COVID-19 Update from Dr. Smith: 5/04/20

Each day during the COVID-19 crisis, Dr. Craig Smith, Chair of the Department of Surgery, sends an update to faculty and staff about pandemic response and priorities. Stay up to date with us.

Dear Colleagues,

Our colleagues at NYU Langone Health sent a blast email recently addressing FAQs about in-person appointments.  It is characteristically well done—direct, clear, and concise.  For example, they state “All NYU Langone providers and staff have been tested for COVID-19….”  Direct, clear, and concise…but “All,” as in 100.00%?  Perhaps they have proof, to which I would immediately yield, with apologies.  If not, their statement might still be defensible within the bounds of truth-in-advertising (not a high bar).  But I quibble; they are attempting to address an important concern in the minds of patients that no one should ignore.

It is hard for anyone to summarize in a single sentence how testing makes an environment Covid secure.  “Tested” is intended to imply that all providers and staff are either “negative,” or that any risk associated with positivity has been ameliorated through awareness.  Both implications could be valid and important sources of confidence to patients, but “tested” is almost meaningless without knowing which test or tests were done, and when.  A negative swab PCR is highly accurate for excluding infection on that day, but not the next day, or the days following.  Serologic testing for antibody is confounded by a wide array of testing options with highly variable accuracy.  Even using the most reliable ELISA assays, absence of antibody does not exclude active, transmissible infection.  Presence of antibody doesn’t assure immunity, and doesn’t guarantee absence of transmissible infection without a simultaneous negative swab PCR.  A suite of PCRs and serologies done at carefully designed intervals yields critical epidemiologic information, but doesn’t guarantee that someone so studied can’t transmit the coronavirus on a given day by falling through a crack in testing.  Unfortunately, testing is much more important for our body of knowledge, and for the herd, than it is for any one individual seeking protection from another individual.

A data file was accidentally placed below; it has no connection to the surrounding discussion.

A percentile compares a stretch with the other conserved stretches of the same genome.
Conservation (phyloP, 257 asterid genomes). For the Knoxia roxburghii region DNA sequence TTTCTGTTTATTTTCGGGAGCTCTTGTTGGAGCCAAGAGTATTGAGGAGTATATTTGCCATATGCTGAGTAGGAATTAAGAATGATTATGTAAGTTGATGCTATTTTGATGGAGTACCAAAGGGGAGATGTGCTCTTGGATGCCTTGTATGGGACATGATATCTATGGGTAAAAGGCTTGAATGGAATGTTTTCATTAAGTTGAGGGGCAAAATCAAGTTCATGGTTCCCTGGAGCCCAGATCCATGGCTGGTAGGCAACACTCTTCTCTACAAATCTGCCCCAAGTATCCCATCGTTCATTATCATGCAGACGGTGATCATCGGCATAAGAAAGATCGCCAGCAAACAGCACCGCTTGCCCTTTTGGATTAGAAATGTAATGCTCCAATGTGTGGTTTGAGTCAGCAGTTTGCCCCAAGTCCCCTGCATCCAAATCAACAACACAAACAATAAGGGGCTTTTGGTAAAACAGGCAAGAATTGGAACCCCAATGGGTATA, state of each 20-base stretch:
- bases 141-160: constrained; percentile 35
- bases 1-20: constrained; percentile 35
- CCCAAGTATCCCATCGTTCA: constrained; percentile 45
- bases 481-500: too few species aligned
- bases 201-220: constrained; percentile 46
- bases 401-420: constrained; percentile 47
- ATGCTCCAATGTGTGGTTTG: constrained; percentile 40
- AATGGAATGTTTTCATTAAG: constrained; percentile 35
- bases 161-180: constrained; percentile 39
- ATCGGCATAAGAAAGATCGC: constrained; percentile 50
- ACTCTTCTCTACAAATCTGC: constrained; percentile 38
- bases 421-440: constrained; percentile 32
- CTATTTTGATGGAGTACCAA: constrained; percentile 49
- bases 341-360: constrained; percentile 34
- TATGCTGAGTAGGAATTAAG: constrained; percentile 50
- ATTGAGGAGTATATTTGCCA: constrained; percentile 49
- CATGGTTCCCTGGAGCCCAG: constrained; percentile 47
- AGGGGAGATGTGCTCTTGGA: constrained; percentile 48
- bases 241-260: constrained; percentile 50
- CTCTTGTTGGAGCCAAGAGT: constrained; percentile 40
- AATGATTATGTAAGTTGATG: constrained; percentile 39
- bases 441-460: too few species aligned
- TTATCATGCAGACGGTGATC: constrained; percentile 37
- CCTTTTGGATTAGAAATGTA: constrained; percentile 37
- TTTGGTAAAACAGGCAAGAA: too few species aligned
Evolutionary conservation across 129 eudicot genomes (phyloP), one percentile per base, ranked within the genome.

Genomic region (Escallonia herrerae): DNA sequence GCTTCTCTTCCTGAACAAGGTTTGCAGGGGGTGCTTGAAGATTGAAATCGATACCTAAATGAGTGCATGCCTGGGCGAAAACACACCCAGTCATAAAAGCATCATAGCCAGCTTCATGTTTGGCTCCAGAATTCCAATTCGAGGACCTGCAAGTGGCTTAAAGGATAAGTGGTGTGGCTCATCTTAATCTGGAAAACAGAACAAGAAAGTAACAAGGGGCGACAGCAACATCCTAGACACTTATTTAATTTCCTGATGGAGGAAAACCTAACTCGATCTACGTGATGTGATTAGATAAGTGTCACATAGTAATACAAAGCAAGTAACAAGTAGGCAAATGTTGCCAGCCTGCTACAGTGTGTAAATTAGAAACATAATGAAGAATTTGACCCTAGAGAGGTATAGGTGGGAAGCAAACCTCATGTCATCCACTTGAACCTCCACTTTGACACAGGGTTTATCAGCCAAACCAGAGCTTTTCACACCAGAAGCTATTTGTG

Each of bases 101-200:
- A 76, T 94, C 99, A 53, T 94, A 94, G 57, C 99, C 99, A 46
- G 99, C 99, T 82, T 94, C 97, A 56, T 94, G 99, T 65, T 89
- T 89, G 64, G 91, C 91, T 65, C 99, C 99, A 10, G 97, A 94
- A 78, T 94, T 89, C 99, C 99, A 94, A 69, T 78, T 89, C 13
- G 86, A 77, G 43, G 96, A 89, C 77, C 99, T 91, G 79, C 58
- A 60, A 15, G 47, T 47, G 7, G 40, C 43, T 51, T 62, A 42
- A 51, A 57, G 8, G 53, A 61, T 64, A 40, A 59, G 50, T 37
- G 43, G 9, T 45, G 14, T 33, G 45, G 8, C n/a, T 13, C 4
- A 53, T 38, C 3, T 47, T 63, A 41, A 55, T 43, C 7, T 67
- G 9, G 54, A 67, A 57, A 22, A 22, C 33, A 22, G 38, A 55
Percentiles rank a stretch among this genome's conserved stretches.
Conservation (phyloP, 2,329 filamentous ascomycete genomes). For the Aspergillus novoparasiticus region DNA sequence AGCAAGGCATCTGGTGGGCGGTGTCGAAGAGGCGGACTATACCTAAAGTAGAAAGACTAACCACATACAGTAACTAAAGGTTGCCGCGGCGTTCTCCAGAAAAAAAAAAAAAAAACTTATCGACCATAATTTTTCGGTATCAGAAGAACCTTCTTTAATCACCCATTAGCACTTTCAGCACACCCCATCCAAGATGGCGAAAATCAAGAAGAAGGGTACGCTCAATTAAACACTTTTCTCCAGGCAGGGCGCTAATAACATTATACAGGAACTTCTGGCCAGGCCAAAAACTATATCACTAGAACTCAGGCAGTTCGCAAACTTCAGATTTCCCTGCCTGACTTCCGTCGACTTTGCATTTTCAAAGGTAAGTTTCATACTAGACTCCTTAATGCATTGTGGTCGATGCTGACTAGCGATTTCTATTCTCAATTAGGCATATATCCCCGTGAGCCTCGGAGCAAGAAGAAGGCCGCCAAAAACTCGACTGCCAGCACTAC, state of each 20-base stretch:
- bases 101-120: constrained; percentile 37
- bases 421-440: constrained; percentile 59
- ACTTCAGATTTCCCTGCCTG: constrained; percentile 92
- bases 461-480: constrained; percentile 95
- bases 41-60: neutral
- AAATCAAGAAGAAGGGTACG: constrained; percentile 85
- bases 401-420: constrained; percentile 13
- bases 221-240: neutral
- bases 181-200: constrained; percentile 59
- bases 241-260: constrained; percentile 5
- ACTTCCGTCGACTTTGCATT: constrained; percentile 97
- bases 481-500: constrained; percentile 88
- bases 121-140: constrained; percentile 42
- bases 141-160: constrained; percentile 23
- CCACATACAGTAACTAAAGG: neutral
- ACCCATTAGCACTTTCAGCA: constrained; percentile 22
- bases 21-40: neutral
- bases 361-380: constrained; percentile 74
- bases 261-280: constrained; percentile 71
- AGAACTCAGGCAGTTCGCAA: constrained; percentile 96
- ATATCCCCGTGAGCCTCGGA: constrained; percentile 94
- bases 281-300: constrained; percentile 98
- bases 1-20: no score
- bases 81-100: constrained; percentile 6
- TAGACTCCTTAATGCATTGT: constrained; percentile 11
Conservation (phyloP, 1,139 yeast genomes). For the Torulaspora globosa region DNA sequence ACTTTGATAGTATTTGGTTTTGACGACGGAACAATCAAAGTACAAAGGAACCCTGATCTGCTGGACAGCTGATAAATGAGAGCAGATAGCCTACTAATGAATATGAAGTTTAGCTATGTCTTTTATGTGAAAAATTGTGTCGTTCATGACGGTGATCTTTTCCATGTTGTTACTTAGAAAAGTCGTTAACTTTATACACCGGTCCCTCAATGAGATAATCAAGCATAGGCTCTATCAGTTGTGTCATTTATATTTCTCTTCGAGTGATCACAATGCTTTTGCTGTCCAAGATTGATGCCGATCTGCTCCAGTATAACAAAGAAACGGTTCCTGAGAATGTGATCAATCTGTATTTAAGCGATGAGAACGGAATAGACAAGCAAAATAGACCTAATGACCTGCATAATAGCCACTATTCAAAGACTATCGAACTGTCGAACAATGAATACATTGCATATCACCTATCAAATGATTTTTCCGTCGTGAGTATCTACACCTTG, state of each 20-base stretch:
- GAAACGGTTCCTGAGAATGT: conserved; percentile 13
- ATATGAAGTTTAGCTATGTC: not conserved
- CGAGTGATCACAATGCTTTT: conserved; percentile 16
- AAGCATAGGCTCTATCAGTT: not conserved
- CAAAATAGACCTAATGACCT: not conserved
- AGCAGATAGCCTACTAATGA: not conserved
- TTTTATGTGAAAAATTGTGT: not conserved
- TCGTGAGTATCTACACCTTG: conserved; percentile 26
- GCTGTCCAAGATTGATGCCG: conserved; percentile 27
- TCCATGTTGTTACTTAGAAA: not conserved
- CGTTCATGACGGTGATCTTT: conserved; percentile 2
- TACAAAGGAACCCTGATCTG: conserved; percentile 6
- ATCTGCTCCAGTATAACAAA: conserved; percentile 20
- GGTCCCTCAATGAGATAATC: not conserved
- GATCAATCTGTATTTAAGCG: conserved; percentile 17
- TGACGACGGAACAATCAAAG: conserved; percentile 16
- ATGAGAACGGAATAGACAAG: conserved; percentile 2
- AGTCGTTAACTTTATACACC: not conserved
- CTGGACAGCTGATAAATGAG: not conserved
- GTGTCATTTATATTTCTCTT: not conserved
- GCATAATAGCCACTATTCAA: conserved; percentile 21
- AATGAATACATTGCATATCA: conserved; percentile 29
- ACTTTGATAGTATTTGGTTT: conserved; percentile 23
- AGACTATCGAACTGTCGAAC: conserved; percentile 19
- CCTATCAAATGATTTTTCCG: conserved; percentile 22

How should we educate patients on testing, and what is the right message?  My oversimplified generalities in the previous paragraph illustrate how hard it is for explanation to equal the impact of eleven declarative words, as in the NYU Langone statement.  Yet testing of providers and staff is guaranteed to be a frequently asked question.  Testing definitely has a role to play in delivering the safest possible care.  Any FAQ answer must be accurate; advertising puffs may be fair play in commerce, but not in a pandemic.  Ideally, the answer should increase confidence more than it increases confusion, which is easier said than done.  What CU/NYP should do is above my pay grade.  My humble suggestion to everyone in the Department of Surgery is to enroll in the ARMOR study, if you’re eligible.  That will get you tested thoughtfully and comprehensively, and will contribute to knowledge.  If you’re not eligible, call WHS and arrange testing through them.  Under any circumstances, the second half of the NYU Langone sentence is the real money shot:  “All [providers and staff] wear masks and other appropriate protective equipment.”  To add “and wash their hands” would rest their case.

I suspect that the pressures of restarting the world, particularly the economic pressures, will lead us occasionally to forget that more has united us than divides us.  Churchill had experience.  “There is only one thing worse than fighting with allies, and that is fighting without them.”

Craig R. Smith, MD
Chair, Department of Surgery
Surgeon-in-Chief, NYP/CUIMC

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